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7 reasons why Baltimore should be a 2026 FIFA World Cup host city | COMMENTARY – Baltimore Sun

FIFA representatives visited Baltimore over the weekend and attended the Ravens’ game Sunday night against the Kansas City Chiefs to evaluate the city as a finalist to host the 2026 World Cup.
While the odds of FIFA selecting Baltimore are about as good as Justin Tucker missing an extra-point attempt, the committee behind Baltimore’s bid relishes its underdog status. Just check out the video posted on its website, which features a voiceover from Baltimore’s own Mike Rowe.
The governing body of international soccer is expected in early 2022 to pick 16 cities across Canada, the United States and Mexico from a list of 23 that have formally submitted bids, 17 of which are in the U.S.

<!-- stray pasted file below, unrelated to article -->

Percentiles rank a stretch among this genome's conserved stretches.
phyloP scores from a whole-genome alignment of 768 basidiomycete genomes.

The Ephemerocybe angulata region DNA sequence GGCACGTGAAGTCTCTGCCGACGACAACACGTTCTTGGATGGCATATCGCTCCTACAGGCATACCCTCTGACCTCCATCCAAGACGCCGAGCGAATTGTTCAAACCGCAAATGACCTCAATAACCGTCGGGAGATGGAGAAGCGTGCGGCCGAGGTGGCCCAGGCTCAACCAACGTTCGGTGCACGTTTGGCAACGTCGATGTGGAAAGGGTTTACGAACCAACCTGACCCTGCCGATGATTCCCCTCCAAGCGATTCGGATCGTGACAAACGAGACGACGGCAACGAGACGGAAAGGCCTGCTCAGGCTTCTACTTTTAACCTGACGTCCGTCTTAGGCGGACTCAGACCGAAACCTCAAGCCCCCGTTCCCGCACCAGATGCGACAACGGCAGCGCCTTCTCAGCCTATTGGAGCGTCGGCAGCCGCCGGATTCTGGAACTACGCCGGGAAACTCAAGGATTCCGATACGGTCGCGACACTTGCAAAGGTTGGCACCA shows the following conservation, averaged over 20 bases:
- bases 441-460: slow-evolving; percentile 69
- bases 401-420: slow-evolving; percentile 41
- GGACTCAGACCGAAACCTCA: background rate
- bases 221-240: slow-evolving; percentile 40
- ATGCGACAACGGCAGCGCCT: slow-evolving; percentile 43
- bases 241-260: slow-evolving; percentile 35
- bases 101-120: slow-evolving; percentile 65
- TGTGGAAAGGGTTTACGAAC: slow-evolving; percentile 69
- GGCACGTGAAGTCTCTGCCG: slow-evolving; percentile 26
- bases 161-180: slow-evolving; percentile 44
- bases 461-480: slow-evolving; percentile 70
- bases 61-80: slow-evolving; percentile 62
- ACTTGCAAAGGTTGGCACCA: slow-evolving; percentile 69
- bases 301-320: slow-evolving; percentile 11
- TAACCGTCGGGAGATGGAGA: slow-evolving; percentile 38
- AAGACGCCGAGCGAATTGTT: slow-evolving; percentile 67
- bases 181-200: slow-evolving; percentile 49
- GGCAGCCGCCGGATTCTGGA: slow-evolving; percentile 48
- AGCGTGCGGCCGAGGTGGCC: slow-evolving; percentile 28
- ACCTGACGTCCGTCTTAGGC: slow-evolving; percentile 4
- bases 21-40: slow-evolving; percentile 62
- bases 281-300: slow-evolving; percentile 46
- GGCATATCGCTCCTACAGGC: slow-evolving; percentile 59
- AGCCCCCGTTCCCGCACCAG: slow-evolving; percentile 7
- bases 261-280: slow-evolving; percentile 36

FIFA considers several factors when picking cities that boil down to infrastructure and commercial elements, with the greatest weight given to the stadium.
Logistically, there are two major dings against Baltimore: its premier venue, M&T Bank Stadium, isn’t the largest and its proximity to Washington, which by all accounts is almost guaranteed a spot on FIFA’s roster. D.C.’s official bid is also downright impressive.
But Baltimore’s distance from Washington might actually be a strength — just one of seven reasons why Charm City should be a FIFA World Cup 2026 host city.
Of all the bids submitted in the U.S., no two cities are closer than Baltimore and D.C. We should assume FedEx Field is a lock for a spot: It seats about 11,000 more people than M&T Bank Stadium, is “convenient” to a major mass transit line and represents the nation’s capital — despite its location in Landover. But there could be a virtue in scheduling games close to one another for the players’ sake. Excessive travel is detrimental to play. It’s a long month for the World Cup — made longer by the planned expansion to 48 teams — and the more rest players get, the better they perform.